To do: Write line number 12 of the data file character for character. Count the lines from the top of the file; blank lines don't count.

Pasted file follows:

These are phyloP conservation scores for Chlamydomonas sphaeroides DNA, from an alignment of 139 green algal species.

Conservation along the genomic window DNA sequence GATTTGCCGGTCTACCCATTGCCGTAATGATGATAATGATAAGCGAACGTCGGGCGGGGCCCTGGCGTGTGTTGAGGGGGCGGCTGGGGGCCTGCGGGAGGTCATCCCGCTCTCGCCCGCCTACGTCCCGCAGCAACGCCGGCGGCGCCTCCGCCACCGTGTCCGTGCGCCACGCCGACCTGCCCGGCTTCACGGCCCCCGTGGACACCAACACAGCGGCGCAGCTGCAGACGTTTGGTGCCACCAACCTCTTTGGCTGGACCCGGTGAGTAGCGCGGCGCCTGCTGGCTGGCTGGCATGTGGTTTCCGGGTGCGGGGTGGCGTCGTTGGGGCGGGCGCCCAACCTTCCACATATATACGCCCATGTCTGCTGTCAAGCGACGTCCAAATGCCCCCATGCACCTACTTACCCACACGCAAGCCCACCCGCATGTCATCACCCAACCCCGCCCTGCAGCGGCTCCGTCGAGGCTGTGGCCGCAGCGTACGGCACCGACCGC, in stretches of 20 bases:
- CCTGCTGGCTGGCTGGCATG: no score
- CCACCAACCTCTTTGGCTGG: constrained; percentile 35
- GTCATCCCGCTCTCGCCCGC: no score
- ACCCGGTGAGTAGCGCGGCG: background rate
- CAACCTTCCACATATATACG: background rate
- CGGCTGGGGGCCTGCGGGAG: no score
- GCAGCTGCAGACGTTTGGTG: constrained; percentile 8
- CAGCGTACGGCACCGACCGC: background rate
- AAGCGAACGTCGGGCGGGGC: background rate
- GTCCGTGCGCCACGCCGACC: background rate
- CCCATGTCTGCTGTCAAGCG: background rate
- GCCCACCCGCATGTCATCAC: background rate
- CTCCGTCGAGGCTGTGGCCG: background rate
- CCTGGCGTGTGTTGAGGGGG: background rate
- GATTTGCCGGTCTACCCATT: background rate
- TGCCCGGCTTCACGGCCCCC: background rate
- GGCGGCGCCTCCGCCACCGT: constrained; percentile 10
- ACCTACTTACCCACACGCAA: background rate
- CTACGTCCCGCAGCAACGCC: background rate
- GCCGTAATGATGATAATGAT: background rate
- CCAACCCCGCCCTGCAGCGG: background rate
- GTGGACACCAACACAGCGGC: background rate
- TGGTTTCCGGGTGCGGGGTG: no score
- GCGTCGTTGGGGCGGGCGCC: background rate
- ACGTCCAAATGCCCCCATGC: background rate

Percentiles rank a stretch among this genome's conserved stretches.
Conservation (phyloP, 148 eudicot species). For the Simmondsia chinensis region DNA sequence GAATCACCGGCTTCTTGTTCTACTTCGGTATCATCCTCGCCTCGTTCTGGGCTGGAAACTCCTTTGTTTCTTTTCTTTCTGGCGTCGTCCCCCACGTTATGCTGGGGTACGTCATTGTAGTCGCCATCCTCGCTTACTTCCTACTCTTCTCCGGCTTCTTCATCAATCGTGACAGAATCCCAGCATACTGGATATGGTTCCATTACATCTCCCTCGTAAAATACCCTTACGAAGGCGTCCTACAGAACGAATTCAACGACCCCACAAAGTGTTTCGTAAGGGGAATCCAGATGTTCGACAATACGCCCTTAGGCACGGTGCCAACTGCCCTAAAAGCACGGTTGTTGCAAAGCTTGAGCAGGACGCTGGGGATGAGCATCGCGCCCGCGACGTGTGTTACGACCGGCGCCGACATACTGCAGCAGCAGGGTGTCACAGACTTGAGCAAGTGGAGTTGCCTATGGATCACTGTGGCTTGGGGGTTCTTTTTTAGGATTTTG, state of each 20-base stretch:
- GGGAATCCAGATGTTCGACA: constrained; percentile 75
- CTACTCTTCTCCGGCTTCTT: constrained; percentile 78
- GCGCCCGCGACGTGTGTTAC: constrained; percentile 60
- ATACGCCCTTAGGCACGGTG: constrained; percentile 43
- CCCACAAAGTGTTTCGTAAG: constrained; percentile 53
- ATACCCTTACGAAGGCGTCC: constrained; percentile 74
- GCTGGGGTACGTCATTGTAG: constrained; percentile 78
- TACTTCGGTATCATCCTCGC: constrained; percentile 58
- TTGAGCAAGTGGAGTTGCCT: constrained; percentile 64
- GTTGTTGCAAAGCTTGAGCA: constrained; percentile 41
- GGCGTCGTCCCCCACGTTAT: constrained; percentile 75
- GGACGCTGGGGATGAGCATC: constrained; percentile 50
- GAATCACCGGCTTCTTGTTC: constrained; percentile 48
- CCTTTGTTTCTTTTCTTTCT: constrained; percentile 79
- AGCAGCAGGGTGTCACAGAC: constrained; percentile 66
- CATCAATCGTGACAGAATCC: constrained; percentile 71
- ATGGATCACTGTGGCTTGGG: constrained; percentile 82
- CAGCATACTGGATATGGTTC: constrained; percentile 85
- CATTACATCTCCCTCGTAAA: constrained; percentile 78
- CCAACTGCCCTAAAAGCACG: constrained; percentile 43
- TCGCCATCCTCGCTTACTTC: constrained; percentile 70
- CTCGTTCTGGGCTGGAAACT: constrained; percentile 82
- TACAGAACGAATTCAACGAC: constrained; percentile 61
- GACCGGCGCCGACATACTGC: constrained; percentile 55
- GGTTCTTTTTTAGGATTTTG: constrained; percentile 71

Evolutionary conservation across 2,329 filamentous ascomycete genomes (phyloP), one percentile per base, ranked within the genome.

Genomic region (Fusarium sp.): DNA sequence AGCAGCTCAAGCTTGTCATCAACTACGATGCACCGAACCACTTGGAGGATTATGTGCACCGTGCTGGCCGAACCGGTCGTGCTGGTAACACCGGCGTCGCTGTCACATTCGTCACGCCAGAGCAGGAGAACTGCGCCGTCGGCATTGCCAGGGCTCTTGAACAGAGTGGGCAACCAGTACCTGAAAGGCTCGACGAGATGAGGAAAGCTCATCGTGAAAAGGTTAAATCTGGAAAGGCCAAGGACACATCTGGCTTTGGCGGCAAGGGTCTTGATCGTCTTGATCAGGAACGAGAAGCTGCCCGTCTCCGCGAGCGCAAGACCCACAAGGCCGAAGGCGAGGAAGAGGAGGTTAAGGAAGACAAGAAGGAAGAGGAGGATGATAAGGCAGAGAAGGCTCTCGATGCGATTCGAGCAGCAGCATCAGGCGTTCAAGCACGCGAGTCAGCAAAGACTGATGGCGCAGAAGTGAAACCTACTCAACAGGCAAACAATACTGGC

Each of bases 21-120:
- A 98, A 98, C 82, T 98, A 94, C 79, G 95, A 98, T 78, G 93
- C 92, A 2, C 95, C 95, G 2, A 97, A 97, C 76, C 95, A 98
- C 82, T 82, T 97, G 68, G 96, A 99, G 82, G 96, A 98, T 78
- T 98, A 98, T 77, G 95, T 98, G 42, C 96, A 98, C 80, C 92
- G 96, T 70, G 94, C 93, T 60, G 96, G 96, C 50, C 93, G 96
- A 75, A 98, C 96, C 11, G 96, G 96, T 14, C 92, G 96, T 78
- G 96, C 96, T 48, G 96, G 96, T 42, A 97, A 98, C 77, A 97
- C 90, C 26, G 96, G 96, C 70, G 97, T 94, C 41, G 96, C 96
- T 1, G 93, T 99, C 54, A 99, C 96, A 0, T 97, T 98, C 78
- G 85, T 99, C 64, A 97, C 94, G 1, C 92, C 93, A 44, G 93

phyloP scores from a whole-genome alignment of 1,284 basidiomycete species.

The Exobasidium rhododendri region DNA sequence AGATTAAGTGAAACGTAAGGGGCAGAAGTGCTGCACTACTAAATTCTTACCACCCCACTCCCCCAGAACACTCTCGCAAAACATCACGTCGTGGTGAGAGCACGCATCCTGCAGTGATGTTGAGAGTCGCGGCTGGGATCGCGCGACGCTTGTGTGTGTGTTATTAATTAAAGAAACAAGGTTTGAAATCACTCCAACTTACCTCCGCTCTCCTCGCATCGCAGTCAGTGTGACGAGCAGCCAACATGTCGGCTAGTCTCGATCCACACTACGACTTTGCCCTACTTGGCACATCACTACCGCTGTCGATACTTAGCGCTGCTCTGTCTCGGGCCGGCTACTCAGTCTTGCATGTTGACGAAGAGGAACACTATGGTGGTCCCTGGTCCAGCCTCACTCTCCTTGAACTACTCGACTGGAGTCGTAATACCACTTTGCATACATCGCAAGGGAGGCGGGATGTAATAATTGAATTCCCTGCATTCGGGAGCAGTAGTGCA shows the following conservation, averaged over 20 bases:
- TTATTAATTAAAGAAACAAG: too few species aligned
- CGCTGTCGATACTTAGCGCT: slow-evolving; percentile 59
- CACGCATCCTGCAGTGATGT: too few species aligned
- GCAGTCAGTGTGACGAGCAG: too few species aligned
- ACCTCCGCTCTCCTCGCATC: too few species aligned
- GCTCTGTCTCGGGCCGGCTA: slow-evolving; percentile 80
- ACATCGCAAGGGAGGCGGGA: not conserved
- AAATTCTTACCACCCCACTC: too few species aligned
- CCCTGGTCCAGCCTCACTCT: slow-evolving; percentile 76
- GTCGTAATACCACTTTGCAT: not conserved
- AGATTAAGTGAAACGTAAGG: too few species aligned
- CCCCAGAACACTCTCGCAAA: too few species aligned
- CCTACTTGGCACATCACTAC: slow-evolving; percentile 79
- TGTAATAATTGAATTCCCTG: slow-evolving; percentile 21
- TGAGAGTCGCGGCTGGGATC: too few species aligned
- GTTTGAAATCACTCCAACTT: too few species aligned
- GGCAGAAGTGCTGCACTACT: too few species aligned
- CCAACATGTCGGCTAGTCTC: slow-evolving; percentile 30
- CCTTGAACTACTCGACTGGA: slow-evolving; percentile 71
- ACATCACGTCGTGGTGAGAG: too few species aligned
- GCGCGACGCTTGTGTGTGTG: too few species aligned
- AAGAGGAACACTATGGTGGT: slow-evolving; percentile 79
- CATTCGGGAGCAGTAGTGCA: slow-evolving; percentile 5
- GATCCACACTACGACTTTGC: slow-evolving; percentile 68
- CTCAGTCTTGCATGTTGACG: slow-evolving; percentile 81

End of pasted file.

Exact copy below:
- GTCCGTGCGCCACGCCGACC: background rate